Top Document: Fractal Frequently Asked Questions and Answers Previous Document: Complexity Next Document: Acknowledgements See reader questions & answers on this topic!  Help others by sharing your knowledge Q28a: What are some general references on fractals, chaos, and complexity? A28a: Some references are: M. Barnsley, _Fractals Everywhere_, Academic Press Inc., 1988. ISBN 0120790629. This is an excellent text book on fractals. This is probably the best book for learning about the math underpinning fractals. It is also a good source for new fractal types. M. Barnsley and L. Anson, _The Fractal Transform_, Jones and Bartlett, April, 1993. ISBN 0867202181. This book is a sequel to _Fractals Everywhere_. Without assuming a great deal of technical knowledge, the authors explain the workings of the Fractal Transform (tm). The Fractal Transform is the compression tool for storing highquality images in a minimal amount of space on a computer. Barnsley uses examples and algorithms to explain how to transform a stored pixel image into its fractal representation. R. Devaney and L. Keen, eds., _Chaos and Fractals: The Mathematics Behind the Computer Graphics_, American Mathematical Society, Providence, RI, 1989. This book contains detailed mathematical descriptions of chaos, the Mandelbrot set, etc. R. L. Devaney, _An Introduction to Chaotic Dynamical Systems_, Addison Wesley, 1989. ISBN 0201130467. This book introduces many of the basic concepts of modern dynamical systems theory and leads the reader to the point of current research in several areas. It goes into great detail on the exact structure of the logistic equation and other 1D maps. The book is fairly mathematical using calculus and topology. R. L. Devaney, _Chaos, Fractals, and Dynamics_, AddisonWesley, 1990. ISBN 020123288X. This is a very readable book. It introduces chaos fractals and dynamics using a combination of handson computer experimentation and precalculus math. Numerous fullcolor and black and white images convey the beauty of these mathematical ideas. R. Devaney, _A First Course in Chaotic Dynamical Systems, Theory and Experiment_, Addison Wesley, 1992. A nice undergraduate introduction to chaos and fractals. A. K. Dewdney, (1989, February). Mathematical Recreations. _Scientific American_, pp. 108111. G. A. Edgar, _Measure Topology and Fractal Geometry_, Springer Verlag Inc., 1990. ISBN 0387972722. This book provides the math necessary for the study of fractal geometry. It includes the background material on metric topology and measure theory and also covers topological and fractal dimension, including the Hausdorff dimension. K. Falconer, _Fractal Geometry: Mathematical Foundations and Applications_, Wiley, New York, 1990. J. Feder, _Fractals_, Plenum Press, New York, 1988. This book is recommended as an introduction. It introduces fractals from geometrical ideas, covers a wide variety of topics, and covers things such as time series and R/S analysis that aren't usually considered. Y. Fisher (Ed), _Fractal Image Compression: Theory and Application_. Springer Verlag, 1995. J. Gleick, _Chaos: Making a New Science_, Penguin, New York, 1987. B. Hao, ed., _Chaos_, World Scientific, Singapore, 1984. This is an excellent collection of papers on chaos containing some of the most significant reports on chaos such as ``Deterministic Nonperiodic Flow'' by E.N.Lorenz. H. Jurgens, H. O Peitgen, & D. Saupe. (1990, August). The Language of Fractals. _Scientific American_, pp. 6067. H. Jurgens, H. O. Peitgen, H.O., & D. Saupe. (1992). _Chaos and Fractals: New Frontiers of Science_. New York: SpringerVerlag. S. Levy, _Artificial life : the quest for a new creation_, Pantheon Books, New York, 1992. This book takes off where Gleick left off. It looks at many of the same people and what they are doing postGleick. B. Mandelbrot, _The Fractal Geometry of Nature_, W. H. FreeMan, New York. ISBN 0716711869. In this book Mandelbrot attempts to show that reality is fractallike. He also has pictures of many different fractals. H. O. Peitgen and P. H. Richter, _The Beauty of Fractals_, Springer Verlag, New York, 1986. ISBN 0387158510. This book has lots of nice pictures. There is also an appendix giving the coordinates and constants for the color plates and many of the other pictures. H. Peitgen and D. Saupe, eds., _The Science of Fractal Images_, SpringerVerlag, New York, 1988. ISBN 0387966080. This book contains many color and black and white photographs, high level math, and several pseudocoded algorithms. H. Peitgen, H. Juergens and D. Saupe, _Fractals for the Classroom_, SpringerVerlag, New York, 1992. These two volumes are aimed at advanced secondary school students (but are appropriate for others too), have lots of examples, explain the math well, and give BASIC programs. H. Peitgen, H. Juergens and D. Saupe, _Chaos and Fractals: New Frontiers of Science_, SpringerVerlag, New York, 1992. C. Pickover, _Computers, Pattern, Chaos, and Beauty: Graphics from an Unseen World_, St. Martin's Press, New York, 1990. This book contains a bunch of interesting explorations of different fractals. J. Pritchard, _The Chaos Cookbook: A Practical Programming Guide_, ButterworthHeinemann, Oxford, 1992. ISBN 0750603046. It contains type inandgo listings in BASIC and Pascal. It also eases you into some of the mathematics of fractals and chaos in the context of graphical experimentation. So it's more than just a typeandseepictures book, but rather a lab tutorial, especially good for those with a weak or rusty (or even nonexistent) calculus background. P. Prusinkiewicz and A. Lindenmayer, _The Algorithmic Beauty of Plants_, SpringerVerlag, NY, 1990. ISBN 0387972978. A very good book on Lsystems, which can be used to model plants in a very realistic fashion. The book contains many pictures. M. Schroeder, _Fractals, Chaos, and Power Laws: Minutes from an Infinite Paradise_, W. H. Freeman, New York, 1991. This book contains a clearly written explanation of fractal geometry with lots of puns and word play. J. Sprott, _Strange Attractors: Creating Patterns in Chaos_, M&T Books (subsidary of Henry Holt and Co.), New York. " ISBN 155851 2985. This book describes a new method for generating beautiful fractal patterns by iterating simple maps and ordinary differential equations. It contains over 350 examples of such patterns, each producing a corresponding piece of fractal music. It also describes methods for visualizing objects in three and higher dimensions and explains how to produce 3D stereoscopic images using the included red/blue glasses. The accompanying 3.5" IBMPC disk contain source code in BASIC, C, C++, Visual BASIC for Windows, and QuickBASIC for Macintosh as well as a readytorun IBMPC executable version of the program. Available for $39.95 + $3.00 shipping from M&T Books (18006289658). D. Stein, ed., _Proceedings of the Santa Fe Institute's Complex Systems Summer School_, AddisonWesley, Redwood City, CA, 1988. See especially the first article by David Campbell: ``Introduction to nonlinear phenomena''. R. Stevens, _Fractal Programming in C_, M&T Publishing, 1989 ISBN 1558510389. This is a good book for a beginner who wants to write a fractal program. Half the book is on fractal curves like the Hilbert curve and the von Koch snow flake. The other half covers the Mandelbrot, Julia, Newton, and IFS fractals. I. Stewart, _Does God Play Dice?: the Mathematics of Chaos_, B. Blackwell, New York, 1989. T. Wegner and M. Peterson, _Fractal Creations_, The Waite Group, 1991. This is the book describing the Fractint program. http:wwwrefs.html Web references to Julia and Mandelbrot sets http://alephwww.cern.ch/~zito/chep94sl/sd.html Dynamical Systems (G. Zito) http://alephwww.cern.ch/~zito/chep94sl/chep94sl.html Scanning huge number of events (G. Zito) http://www.nonlin.tumuenchen.de/chaos/Dokumente/WiW/wiw.html The Who Is Who Handbook of Nonlinear Dynamics Q28b: What are some relevant journals? A28b: Some relevant journals are: "Chaos and Graphics" section in the quarterly journal _Computers and Graphics_. This contains recent work in fractals from the graphics perspective, and usually contains several exciting new ideas. "Mathematical Recreations" section by I. Stewart in _Scientific American_. _Fractal Report_. Reeves Telecommunication Labs. West Towan House, Porthtowan, TRURO, Cornwall TR4 8AX, U.K. _FRAC'Cetera_. This is a gazetteer of the world of fractals and related areas, supplied on IBM PC format HD disk. FRACTCetera is the home of FRUG  the Fractint User Group. For more information, contact: Jon Horner, Editor, FRAC'Cetera Le Mont Ardaine, Rue des Ardains, St. Peters Guernsey GY7 9EU Channel Islands, United Kingdom. Email: 100112,1700@compuserve.com _Fractals, An interdisciplinary Journal On The Complex Geometry of Nature_. This is a new journal published by World Scientific. B.B Mandelbrot is the Honorary Editor and T. Vicsek, M.F. Shlesinger, M.M Matsushita are the Managing Editors). The aim of this first international journal on fractals is to bring together the most recent developments in the research of fractals so that a fruitful interaction of the various approaches and scientific views on the complex spatial and temporal behavior could take place.  Subject: Notices Q29: Are there any special notices? NOTICE (from Michael Peters): HOP  Fractals in Motion opens the door to a completely new world of fractals! Based on almost 30 new Hopalong type formulas and loads of incredible special effects, it produces an unlimited variety of images/animations quite unlike anything you have seen before. HOP features Fractintlike parameter files, GIF read/write, MAP palette editor, a screensaver for DOS, Windows, and OS/2, and more. Math coprocessor (386 and above) and SuperVGA required "HOP was originally based on HOPALONG, the Barry Martin creation which was popularized by A.K. Dewdney in one of his Scientific American articles. The HOP authors have taken Martin's idea well beyond his original concept, and developed it to such a degree that you need to keep reminding yourself of its modest beginnings. This program illustrates compellingly how a fundamentally simple idea can be extended, through the use of various graphics techniques, into something far removed from its humble origins. Don't let the simple name fool you  this is serious, robust, user friendly, IMAGINATIVE software !" (Jon Horner, editor, FRAC'cetera) $30 shareware Written by Michael Peters and Randy Scott HOP is usually contained in a selfextracting HOPZIP.EXE file. Places to download HOPZIP.EXE from: Compuserve GRAPHDEV forum, lib 4 The Well under ibmpc/graphics slopoke.mlb.semi.harris.com ftp.uniheidelberg.de (under /pub/msdos/graphics) spanky.triumf.ca [128.189.128.27] (under pub.fractals.programs.ibmpc) HOP WWW page: http://rever.nmsu.edu/~ras/hop HOP mailing list: write to hoprequest@acca.nmsu.edu To subscribe to the HOP mailing list, simply send a message with the word "subscribe" in the Subject: field. For information, send a message with the word "INFO" in the Subject: field. One thing that I forgot to mention about HOP is that it is contained in the December issue of Jon Horner's FRAC'cetera magazine, and that FRAC'cetera subscribers can register HOP for $20 instead of $30. NOTICE from J. C. (Clint) Sprott (SPROTT@juno.physics.wisc.edu): The program, Chaos Data Analyzer, which I authored is a research and teaching tool containing 14 tests for detecting hidden determinism in a seemingly random time series of up to 16,382 points provided by the user in an ASCII data file. Sample data files are included for model chaotic systems. When chaos is found, calculations such as the probability distribution, power spectrum, Lyapunov exponent, and various measures of the fractal dimension enable you to determine properties of the system Underlying the behavior. The program can be used to make nonlinear predictions based on a novel technique involving singular value decomposition. The program is menudriven, very easy to use, and even Contains an automatic mode in which all the tests are performed in succession and the results are provided on a onepage summary. Chaos Data Analyzer requires an IBM PC or compatible with at least 512K of memory. A math coprocessor is recommended (but not required) to Speed some of the calculations. The program is available on 5.25 or 3.5" disk and includes a 62page User's Manual. Chaos Data Analyzer is peer reviewed software published by Physics Academic Software, a cooperative Project of the American Institute of Physics, the American Physical Society, And the American Association of Physics Teachers. Chaos Data Analyzer and other related programs are available from The Academic Software Library, North Carolina State University, Box 8202, Raleigh, NC 276958202, Tel: (800) 955TASL or (919) 5157447 or Fax: (919) 5152682. The price is $99.95. Add $3.50 for shipping in U.S. or $12.50 for foreign airmail. All TASL programs come with a 30day, moneyback guarantee. NOTICE from Noel Giffin (noel@erich.triumf.ca): Welcome to the Spanky Fractal Database This is a collection of fractal's and fractal related material for free distribution on the net. Most of the software was gathered from various ftp sites on the internet and it is generally freeware or shareware. Please abide by the guidelines set down in the individual packages. I would also like to make a disclaimer here. This page points to an enormous amount of information and no single person has the time to thoroughly check it all. I have tested software when I had the resources, and read through papers when I had the time, but other than certifying that it is related to fractals I can't assume any other responsibility. Enjoy and discover. The correct URL for this site is: http://spanky.triumf.ca/ User Contributions:Comment about this article, ask questions, or add new information about this topic:Top Document: Fractal Frequently Asked Questions and Answers Previous Document: Complexity Next Document: Acknowledgements Single Page [ Usenet FAQs  Web FAQs  Documents  RFC Index ] Send corrections/additions to the FAQ Maintainer: stepp@marshall.edu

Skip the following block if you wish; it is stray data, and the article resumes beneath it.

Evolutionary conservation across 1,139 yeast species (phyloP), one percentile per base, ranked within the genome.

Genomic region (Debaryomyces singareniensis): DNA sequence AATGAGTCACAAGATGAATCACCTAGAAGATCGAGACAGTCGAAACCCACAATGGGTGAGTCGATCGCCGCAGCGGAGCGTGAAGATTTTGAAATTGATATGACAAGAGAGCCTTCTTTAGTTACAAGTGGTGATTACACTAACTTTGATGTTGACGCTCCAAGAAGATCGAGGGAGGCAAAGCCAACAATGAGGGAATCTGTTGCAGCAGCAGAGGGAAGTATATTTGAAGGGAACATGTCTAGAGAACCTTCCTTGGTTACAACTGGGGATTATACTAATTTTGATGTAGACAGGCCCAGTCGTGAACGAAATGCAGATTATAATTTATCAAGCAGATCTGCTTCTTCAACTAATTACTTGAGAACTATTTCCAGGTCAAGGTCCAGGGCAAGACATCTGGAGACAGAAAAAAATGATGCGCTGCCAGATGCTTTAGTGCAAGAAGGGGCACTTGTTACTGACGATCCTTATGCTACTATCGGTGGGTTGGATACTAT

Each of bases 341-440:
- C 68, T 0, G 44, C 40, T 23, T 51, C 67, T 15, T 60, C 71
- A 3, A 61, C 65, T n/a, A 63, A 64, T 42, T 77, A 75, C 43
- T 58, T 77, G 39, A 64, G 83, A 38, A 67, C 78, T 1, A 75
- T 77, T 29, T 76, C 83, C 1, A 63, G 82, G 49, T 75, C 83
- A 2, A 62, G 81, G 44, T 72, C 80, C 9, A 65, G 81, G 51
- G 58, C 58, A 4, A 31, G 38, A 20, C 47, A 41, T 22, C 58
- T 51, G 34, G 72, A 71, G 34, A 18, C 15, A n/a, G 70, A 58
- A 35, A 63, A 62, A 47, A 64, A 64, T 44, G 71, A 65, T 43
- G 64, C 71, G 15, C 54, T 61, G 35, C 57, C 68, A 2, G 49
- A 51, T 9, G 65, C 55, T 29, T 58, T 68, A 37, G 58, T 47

Last Update March 27 2014 @ 02:11 PM